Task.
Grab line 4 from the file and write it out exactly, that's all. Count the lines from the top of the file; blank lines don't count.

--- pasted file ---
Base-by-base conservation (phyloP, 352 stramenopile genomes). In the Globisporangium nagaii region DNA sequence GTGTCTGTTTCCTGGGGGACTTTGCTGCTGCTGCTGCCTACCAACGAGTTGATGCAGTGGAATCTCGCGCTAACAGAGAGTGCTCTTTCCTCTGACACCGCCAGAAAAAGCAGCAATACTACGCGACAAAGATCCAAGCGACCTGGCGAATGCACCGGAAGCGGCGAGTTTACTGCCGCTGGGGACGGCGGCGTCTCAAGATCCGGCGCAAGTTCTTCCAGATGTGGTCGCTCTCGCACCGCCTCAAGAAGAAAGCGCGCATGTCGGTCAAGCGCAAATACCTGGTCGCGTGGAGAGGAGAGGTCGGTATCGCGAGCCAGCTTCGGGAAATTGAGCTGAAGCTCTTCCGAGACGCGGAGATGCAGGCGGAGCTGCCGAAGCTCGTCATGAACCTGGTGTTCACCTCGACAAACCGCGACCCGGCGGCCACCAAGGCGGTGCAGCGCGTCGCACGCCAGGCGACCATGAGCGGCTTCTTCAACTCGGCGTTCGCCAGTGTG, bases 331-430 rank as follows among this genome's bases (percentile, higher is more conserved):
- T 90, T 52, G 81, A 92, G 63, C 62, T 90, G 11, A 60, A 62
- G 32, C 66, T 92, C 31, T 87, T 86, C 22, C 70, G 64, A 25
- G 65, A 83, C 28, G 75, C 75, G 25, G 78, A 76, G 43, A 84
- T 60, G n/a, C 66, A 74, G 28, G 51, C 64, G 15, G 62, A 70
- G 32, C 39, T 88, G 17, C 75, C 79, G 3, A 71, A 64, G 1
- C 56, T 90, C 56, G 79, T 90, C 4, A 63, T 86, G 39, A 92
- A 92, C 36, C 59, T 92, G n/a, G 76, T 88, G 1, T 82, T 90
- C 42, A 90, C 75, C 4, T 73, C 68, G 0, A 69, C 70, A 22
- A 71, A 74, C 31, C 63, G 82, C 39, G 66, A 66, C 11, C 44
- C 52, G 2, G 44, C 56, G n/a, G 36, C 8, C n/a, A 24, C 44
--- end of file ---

- G 65, A 83, C 28, G 75, C 75, G 25, G 78, A 76, G 43, A 84